RAID 5 Parity. What is it, and how does it work?

One morning, I started wondering how RAID 5 parity works to rebuild a disk array. It seemed “magical” to me, that you can get redundancy and still use most of your disk capacity. So I searched for it… and turned up not very much info, and one other person’s unanswered question. A few articles explained it, but in a little more detail about performance, and less detail about the actual parity function. So I wrote this. The good articles were at:

Sunworld
MS TechNet
Tom’s Hardware

What’s the magic?

The short answer is “XOR”. XOR is a binary operator that takes two inputs and produces one output. The rules are:

1 xor 1 = 0
1 xor 0 = 1
0 xor 1 = 1
0 xor 0 = 0

In English xor means “if there’s a difference, the result is 1”.

Parity in RAID 5 involves reserving some space for parity information. Parity data is an additional digit of information that helps you recover lost data.

Another way to describe this parity is “even parity”. That means we try to keep the number of “1” bits even. If there are 2 “1”s, the parity is “0”. If there is only 1 “1”, the parity is “1”. In short:

1 1 parity 0
1 0 parity 1
0 1 parity 1
0 0 parity 0

(I had a little difficulty “getting it” because I was used to parity calculations on a network. If you’re familiar with that, don’t apply that knowledge too much. RAID parity is just a little bit different.)

How parity data is arranged on the disk

In practial terms, the data on the disk is stored in cylinders. A cylinder is all the data that passes under the disk head in one revolution. Cylinders are grouped into stripes, which are the same-numbered cylinder across all the drives. So, stripe 1 is the group of all the cylinder 1s across all the disks. (Note that this is the idealized RAID. Actual RAID is less tidy, but the stripe is the basic set of data that is protected.)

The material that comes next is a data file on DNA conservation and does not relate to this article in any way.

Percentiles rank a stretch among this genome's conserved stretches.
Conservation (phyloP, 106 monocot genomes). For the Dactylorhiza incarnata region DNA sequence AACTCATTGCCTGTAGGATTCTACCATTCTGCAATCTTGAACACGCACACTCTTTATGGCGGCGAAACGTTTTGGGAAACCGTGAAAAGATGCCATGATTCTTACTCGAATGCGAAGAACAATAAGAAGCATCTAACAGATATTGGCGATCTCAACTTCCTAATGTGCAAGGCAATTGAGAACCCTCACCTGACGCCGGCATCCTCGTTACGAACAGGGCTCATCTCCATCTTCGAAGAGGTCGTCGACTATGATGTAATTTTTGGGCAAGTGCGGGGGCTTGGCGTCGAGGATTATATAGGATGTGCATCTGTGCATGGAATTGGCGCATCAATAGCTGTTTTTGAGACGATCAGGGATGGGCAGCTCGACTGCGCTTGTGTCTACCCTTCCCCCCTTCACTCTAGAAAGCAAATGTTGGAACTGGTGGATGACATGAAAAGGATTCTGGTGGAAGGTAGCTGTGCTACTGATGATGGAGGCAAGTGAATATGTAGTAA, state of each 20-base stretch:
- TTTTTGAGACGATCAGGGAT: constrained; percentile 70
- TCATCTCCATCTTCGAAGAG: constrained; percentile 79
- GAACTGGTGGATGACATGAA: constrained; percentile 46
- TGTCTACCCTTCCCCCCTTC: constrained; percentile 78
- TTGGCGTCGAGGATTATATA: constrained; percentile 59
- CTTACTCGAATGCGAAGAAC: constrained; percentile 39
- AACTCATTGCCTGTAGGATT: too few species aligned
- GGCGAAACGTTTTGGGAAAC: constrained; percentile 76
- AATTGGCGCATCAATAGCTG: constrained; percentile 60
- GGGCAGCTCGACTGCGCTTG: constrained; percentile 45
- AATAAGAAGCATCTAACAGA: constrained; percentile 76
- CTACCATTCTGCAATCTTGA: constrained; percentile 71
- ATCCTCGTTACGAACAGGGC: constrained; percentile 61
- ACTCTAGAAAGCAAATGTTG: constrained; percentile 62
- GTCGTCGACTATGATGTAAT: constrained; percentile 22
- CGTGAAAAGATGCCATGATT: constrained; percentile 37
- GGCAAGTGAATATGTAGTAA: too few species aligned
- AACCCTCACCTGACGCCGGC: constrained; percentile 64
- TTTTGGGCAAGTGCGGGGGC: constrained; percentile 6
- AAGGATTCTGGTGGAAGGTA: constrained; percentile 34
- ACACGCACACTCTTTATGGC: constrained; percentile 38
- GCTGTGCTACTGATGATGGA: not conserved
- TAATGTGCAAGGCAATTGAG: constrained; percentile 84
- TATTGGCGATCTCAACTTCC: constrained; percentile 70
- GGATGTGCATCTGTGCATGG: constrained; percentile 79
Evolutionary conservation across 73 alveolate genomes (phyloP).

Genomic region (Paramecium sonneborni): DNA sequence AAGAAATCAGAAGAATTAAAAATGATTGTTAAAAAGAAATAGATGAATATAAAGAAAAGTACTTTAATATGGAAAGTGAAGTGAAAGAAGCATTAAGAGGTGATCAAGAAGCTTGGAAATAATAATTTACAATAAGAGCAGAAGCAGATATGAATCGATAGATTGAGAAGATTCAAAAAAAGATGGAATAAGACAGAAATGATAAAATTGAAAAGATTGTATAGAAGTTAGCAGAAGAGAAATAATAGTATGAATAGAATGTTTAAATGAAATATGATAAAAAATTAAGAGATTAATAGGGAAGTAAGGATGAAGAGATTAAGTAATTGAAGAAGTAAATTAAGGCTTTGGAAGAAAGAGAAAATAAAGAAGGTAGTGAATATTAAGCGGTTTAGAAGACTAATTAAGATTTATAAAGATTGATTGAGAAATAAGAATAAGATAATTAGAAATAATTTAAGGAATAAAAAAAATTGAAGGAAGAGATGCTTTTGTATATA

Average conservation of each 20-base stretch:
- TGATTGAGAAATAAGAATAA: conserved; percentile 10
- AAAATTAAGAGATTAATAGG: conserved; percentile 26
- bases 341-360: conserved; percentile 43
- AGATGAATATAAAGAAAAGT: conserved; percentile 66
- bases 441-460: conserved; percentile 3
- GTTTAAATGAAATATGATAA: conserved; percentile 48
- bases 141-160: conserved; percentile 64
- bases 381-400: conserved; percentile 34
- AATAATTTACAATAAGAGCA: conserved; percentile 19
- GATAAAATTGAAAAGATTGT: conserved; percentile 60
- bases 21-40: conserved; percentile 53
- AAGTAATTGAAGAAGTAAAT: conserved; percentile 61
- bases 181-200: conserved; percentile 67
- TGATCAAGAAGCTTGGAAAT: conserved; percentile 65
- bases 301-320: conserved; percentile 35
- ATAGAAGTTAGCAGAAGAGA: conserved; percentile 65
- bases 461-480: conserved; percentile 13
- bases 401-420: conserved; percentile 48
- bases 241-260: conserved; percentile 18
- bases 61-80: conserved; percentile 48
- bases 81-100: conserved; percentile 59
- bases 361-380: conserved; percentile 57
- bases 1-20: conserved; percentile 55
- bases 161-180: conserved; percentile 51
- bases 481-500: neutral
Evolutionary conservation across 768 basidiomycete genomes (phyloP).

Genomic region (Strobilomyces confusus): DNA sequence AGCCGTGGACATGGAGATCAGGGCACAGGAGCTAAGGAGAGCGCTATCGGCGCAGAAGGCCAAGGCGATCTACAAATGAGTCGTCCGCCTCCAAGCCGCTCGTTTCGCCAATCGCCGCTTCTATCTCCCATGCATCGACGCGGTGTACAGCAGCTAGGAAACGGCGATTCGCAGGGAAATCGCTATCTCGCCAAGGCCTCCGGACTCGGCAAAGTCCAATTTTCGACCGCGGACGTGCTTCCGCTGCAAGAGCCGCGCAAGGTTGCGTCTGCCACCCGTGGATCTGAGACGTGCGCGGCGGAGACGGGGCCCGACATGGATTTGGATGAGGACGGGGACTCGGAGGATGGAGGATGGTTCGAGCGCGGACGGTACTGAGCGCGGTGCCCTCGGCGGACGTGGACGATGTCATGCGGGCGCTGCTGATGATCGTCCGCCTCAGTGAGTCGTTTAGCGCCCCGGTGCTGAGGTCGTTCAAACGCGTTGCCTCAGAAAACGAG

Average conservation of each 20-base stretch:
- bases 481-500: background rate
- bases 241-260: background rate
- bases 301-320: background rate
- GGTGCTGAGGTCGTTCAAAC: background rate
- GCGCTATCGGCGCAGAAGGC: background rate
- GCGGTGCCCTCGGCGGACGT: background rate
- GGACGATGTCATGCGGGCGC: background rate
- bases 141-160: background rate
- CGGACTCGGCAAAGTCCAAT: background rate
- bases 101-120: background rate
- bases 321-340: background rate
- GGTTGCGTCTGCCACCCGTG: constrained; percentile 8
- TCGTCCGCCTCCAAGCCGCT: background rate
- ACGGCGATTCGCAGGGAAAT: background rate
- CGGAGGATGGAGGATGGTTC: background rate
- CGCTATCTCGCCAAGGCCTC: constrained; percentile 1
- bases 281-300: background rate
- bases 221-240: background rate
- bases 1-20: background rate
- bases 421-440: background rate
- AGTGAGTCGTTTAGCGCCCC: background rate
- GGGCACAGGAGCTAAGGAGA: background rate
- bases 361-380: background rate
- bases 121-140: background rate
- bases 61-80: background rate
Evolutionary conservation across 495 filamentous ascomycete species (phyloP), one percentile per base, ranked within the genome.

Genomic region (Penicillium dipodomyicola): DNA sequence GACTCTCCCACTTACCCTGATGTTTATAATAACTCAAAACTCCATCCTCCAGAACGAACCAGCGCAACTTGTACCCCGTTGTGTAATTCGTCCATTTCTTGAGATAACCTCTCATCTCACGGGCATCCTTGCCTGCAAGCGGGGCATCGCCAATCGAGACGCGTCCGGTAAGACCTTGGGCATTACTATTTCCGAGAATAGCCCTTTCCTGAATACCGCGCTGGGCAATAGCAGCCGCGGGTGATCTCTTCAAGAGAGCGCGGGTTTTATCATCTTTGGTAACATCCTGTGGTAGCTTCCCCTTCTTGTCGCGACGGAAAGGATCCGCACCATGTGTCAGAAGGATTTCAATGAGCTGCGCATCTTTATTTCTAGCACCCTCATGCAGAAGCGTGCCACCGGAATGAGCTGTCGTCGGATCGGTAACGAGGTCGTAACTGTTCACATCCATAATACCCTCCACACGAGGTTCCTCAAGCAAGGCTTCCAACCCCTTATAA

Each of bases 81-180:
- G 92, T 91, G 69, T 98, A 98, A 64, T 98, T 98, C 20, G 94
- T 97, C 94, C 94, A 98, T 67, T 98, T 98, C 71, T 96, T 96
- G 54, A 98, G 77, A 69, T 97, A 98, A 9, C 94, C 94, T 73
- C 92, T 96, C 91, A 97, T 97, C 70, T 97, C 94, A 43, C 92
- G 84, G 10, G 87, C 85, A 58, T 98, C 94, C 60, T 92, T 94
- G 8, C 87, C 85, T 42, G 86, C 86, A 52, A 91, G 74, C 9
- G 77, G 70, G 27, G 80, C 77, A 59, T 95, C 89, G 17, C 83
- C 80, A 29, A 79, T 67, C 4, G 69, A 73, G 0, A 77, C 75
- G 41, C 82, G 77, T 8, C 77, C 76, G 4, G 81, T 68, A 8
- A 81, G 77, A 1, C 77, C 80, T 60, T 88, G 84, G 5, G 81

RAID calculates parity across cylinders, within a stripe. So if you have a three-disk RAID 5 array, and your data is on stripe 0, two of the cylinders hold data, and the third cylinder holds the parity.

Parity is calculated across the cylinders. (It’s not calculated within a single byte, the way it is on networks.) So if cylinder 1 on disk 1 looks like this:

10010011101110110001101...

And cylinder 1 on disk 2 looks like this:

10000001000000010000000...

Then the parity looks like this:

00010010101110100001101...

Here are the three cylinders again, but closer together so it makes sense:

10010011101110110001101...
10000001000000010000000...
00010010101110100001101...

Notice how there are an even number of 1s in each column of bits. The parity is even.

That is how RAID can recover from a lost hard disk. If you replace a disk, you can rebuild it because you know that there should always be an even number of bits in each column.

If you lost the second disk, your data suddenly looks like this:

10010011101110110001101...
_______________________...
00010010101110100001101...

You can rebuild the second disk by setting the 1 and 0 bits based on our parity rule, that there should be an even number of 1s. Here’s an example of regenerating the first four bits:

10010011101110110001101...
1000___________________...
00010010101110100001101...

All we do is repeat this calculation several billion times, and our data is rebuilt.

(A nice feature about RAID 5 is that, as you add more disks, you still retain only one parity cylinder per stripe, so, the fraction of space used for parity decreases. A 4-disk RAID array allows you to use 3/4 of the array for data, and 1/4 for parity.)

The main downside of RAID 5 is performance, and that issue is described in the linked articles, above.

Related Article
RAID 5 is less reliable than RAID 1, and it gets worse when you add more disks.

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